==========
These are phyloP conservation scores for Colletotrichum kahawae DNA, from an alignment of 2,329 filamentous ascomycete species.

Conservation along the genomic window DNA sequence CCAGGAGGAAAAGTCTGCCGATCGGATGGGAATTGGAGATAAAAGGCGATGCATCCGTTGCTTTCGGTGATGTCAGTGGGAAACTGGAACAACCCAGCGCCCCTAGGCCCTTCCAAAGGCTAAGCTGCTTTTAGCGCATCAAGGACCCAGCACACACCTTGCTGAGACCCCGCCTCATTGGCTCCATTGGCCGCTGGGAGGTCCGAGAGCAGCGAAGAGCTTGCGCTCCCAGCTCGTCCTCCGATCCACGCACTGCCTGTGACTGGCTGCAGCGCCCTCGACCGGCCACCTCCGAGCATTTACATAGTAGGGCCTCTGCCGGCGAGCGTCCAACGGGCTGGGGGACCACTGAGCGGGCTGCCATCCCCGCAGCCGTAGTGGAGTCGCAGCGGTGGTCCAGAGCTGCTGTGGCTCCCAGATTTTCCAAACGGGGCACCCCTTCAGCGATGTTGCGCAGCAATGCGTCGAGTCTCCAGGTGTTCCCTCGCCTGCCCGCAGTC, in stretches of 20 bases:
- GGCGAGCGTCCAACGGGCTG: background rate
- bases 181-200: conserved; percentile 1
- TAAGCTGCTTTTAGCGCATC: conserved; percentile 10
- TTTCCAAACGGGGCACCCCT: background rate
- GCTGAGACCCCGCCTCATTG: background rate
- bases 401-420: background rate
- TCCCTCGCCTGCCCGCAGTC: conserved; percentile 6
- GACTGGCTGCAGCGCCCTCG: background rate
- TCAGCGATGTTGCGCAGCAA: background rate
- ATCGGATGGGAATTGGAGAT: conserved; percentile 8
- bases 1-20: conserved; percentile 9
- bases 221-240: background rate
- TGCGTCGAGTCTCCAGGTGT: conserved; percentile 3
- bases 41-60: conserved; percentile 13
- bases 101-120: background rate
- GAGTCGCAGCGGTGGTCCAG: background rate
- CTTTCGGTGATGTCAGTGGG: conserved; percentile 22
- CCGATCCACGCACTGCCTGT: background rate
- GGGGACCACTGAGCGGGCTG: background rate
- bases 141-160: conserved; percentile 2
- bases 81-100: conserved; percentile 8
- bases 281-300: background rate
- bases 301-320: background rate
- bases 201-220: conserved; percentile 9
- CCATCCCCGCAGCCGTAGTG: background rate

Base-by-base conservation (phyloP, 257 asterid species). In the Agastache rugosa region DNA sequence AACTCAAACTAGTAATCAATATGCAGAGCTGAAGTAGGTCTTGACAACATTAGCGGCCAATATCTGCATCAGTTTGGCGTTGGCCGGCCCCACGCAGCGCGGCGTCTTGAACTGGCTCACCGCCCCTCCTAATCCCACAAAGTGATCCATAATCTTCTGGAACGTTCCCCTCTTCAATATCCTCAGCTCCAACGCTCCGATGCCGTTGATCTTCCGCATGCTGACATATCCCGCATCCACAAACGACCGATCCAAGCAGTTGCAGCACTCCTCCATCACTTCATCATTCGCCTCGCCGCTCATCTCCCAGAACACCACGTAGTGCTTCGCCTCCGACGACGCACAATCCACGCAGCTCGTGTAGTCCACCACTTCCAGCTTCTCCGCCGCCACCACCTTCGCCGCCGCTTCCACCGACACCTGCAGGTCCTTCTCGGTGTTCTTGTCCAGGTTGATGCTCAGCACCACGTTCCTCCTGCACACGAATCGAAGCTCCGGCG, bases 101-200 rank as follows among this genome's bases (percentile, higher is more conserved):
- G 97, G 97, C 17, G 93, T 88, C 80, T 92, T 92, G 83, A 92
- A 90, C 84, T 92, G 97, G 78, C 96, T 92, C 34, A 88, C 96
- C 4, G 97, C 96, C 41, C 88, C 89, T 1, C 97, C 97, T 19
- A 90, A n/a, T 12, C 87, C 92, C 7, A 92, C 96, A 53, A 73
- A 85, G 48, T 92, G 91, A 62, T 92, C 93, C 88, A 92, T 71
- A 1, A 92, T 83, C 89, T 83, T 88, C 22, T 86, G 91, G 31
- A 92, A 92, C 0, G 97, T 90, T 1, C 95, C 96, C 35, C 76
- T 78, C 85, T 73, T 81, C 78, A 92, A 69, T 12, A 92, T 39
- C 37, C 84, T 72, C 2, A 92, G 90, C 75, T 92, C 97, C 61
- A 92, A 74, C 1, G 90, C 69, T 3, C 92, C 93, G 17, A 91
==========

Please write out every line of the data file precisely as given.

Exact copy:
These are phyloP conservation scores for Colletotrichum kahawae DNA, from an alignment of 2,329 filamentous ascomycete species.

Conservation along the genomic window DNA sequence CCAGGAGGAAAAGTCTGCCGATCGGATGGGAATTGGAGATAAAAGGCGATGCATCCGTTGCTTTCGGTGATGTCAGTGGGAAACTGGAACAACCCAGCGCCCCTAGGCCCTTCCAAAGGCTAAGCTGCTTTTAGCGCATCAAGGACCCAGCACACACCTTGCTGAGACCCCGCCTCATTGGCTCCATTGGCCGCTGGGAGGTCCGAGAGCAGCGAAGAGCTTGCGCTCCCAGCTCGTCCTCCGATCCACGCACTGCCTGTGACTGGCTGCAGCGCCCTCGACCGGCCACCTCCGAGCATTTACATAGTAGGGCCTCTGCCGGCGAGCGTCCAACGGGCTGGGGGACCACTGAGCGGGCTGCCATCCCCGCAGCCGTAGTGGAGTCGCAGCGGTGGTCCAGAGCTGCTGTGGCTCCCAGATTTTCCAAACGGGGCACCCCTTCAGCGATGTTGCGCAGCAATGCGTCGAGTCTCCAGGTGTTCCCTCGCCTGCCCGCAGTC, in stretches of 20 bases:
- GGCGAGCGTCCAACGGGCTG: background rate
- bases 181-200: conserved; percentile 1
- TAAGCTGCTTTTAGCGCATC: conserved; percentile 10
- TTTCCAAACGGGGCACCCCT: background rate
- GCTGAGACCCCGCCTCATTG: background rate
- bases 401-420: background rate
- TCCCTCGCCTGCCCGCAGTC: conserved; percentile 6
- GACTGGCTGCAGCGCCCTCG: background rate
- TCAGCGATGTTGCGCAGCAA: background rate
- ATCGGATGGGAATTGGAGAT: conserved; percentile 8
- bases 1-20: conserved; percentile 9
- bases 221-240: background rate
- TGCGTCGAGTCTCCAGGTGT: conserved; percentile 3
- bases 41-60: conserved; percentile 13
- bases 101-120: background rate
- GAGTCGCAGCGGTGGTCCAG: background rate
- CTTTCGGTGATGTCAGTGGG: conserved; percentile 22
- CCGATCCACGCACTGCCTGT: background rate
- GGGGACCACTGAGCGGGCTG: background rate
- bases 141-160: conserved; percentile 2
- bases 81-100: conserved; percentile 8
- bases 281-300: background rate
- bases 301-320: background rate
- bases 201-220: conserved; percentile 9
- CCATCCCCGCAGCCGTAGTG: background rate

Base-by-base conservation (phyloP, 257 asterid species). In the Agastache rugosa region DNA sequence AACTCAAACTAGTAATCAATATGCAGAGCTGAAGTAGGTCTTGACAACATTAGCGGCCAATATCTGCATCAGTTTGGCGTTGGCCGGCCCCACGCAGCGCGGCGTCTTGAACTGGCTCACCGCCCCTCCTAATCCCACAAAGTGATCCATAATCTTCTGGAACGTTCCCCTCTTCAATATCCTCAGCTCCAACGCTCCGATGCCGTTGATCTTCCGCATGCTGACATATCCCGCATCCACAAACGACCGATCCAAGCAGTTGCAGCACTCCTCCATCACTTCATCATTCGCCTCGCCGCTCATCTCCCAGAACACCACGTAGTGCTTCGCCTCCGACGACGCACAATCCACGCAGCTCGTGTAGTCCACCACTTCCAGCTTCTCCGCCGCCACCACCTTCGCCGCCGCTTCCACCGACACCTGCAGGTCCTTCTCGGTGTTCTTGTCCAGGTTGATGCTCAGCACCACGTTCCTCCTGCACACGAATCGAAGCTCCGGCG, bases 101-200 rank as follows among this genome's bases (percentile, higher is more conserved):
- G 97, G 97, C 17, G 93, T 88, C 80, T 92, T 92, G 83, A 92
- A 90, C 84, T 92, G 97, G 78, C 96, T 92, C 34, A 88, C 96
- C 4, G 97, C 96, C 41, C 88, C 89, T 1, C 97, C 97, T 19
- A 90, A n/a, T 12, C 87, C 92, C 7, A 92, C 96, A 53, A 73
- A 85, G 48, T 92, G 91, A 62, T 92, C 93, C 88, A 92, T 71
- A 1, A 92, T 83, C 89, T 83, T 88, C 22, T 86, G 91, G 31
- A 92, A 92, C 0, G 97, T 90, T 1, C 95, C 96, C 35, C 76
- T 78, C 85, T 73, T 81, C 78, A 92, A 69, T 12, A 92, T 39
- C 37, C 84, T 72, C 2, A 92, G 90, C 75, T 92, C 97, C 61
- A 92, A 74, C 1, G 90, C 69, T 3, C 92, C 93, G 17, A 91